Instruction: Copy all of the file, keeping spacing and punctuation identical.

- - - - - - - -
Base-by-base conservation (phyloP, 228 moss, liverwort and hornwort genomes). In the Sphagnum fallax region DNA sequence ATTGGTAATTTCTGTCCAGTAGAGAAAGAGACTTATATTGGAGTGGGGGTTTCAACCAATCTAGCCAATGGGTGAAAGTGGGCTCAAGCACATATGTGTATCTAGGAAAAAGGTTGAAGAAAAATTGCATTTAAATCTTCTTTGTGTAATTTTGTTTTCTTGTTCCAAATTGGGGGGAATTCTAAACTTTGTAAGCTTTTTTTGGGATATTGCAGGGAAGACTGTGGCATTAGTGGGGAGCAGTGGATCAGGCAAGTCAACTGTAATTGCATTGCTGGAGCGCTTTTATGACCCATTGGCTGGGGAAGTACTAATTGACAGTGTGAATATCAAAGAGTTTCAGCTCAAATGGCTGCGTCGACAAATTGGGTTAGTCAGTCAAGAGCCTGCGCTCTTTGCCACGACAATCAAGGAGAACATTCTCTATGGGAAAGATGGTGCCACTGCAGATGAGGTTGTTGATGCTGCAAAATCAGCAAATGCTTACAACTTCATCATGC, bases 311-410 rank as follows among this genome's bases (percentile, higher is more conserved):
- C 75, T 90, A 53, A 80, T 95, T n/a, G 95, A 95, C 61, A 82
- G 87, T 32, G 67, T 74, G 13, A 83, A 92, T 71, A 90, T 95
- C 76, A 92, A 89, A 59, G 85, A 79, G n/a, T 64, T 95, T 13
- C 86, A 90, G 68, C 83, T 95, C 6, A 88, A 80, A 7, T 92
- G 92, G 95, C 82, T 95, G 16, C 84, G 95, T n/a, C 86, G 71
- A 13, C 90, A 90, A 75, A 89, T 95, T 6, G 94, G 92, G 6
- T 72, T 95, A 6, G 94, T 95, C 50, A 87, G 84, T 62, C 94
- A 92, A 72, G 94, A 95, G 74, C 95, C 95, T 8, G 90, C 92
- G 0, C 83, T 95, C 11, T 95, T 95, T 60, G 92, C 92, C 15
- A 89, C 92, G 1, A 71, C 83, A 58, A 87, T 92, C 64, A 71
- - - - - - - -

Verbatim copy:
Base-by-base conservation (phyloP, 228 moss, liverwort and hornwort genomes). In the Sphagnum fallax region DNA sequence ATTGGTAATTTCTGTCCAGTAGAGAAAGAGACTTATATTGGAGTGGGGGTTTCAACCAATCTAGCCAATGGGTGAAAGTGGGCTCAAGCACATATGTGTATCTAGGAAAAAGGTTGAAGAAAAATTGCATTTAAATCTTCTTTGTGTAATTTTGTTTTCTTGTTCCAAATTGGGGGGAATTCTAAACTTTGTAAGCTTTTTTTGGGATATTGCAGGGAAGACTGTGGCATTAGTGGGGAGCAGTGGATCAGGCAAGTCAACTGTAATTGCATTGCTGGAGCGCTTTTATGACCCATTGGCTGGGGAAGTACTAATTGACAGTGTGAATATCAAAGAGTTTCAGCTCAAATGGCTGCGTCGACAAATTGGGTTAGTCAGTCAAGAGCCTGCGCTCTTTGCCACGACAATCAAGGAGAACATTCTCTATGGGAAAGATGGTGCCACTGCAGATGAGGTTGTTGATGCTGCAAAATCAGCAAATGCTTACAACTTCATCATGC, bases 311-410 rank as follows among this genome's bases (percentile, higher is more conserved):
- C 75, T 90, A 53, A 80, T 95, T n/a, G 95, A 95, C 61, A 82
- G 87, T 32, G 67, T 74, G 13, A 83, A 92, T 71, A 90, T 95
- C 76, A 92, A 89, A 59, G 85, A 79, G n/a, T 64, T 95, T 13
- C 86, A 90, G 68, C 83, T 95, C 6, A 88, A 80, A 7, T 92
- G 92, G 95, C 82, T 95, G 16, C 84, G 95, T n/a, C 86, G 71
- A 13, C 90, A 90, A 75, A 89, T 95, T 6, G 94, G 92, G 6
- T 72, T 95, A 6, G 94, T 95, C 50, A 87, G 84, T 62, C 94
- A 92, A 72, G 94, A 95, G 74, C 95, C 95, T 8, G 90, C 92
- G 0, C 83, T 95, C 11, T 95, T 95, T 60, G 92, C 92, C 15
- A 89, C 92, G 1, A 71, C 83, A 58, A 87, T 92, C 64, A 71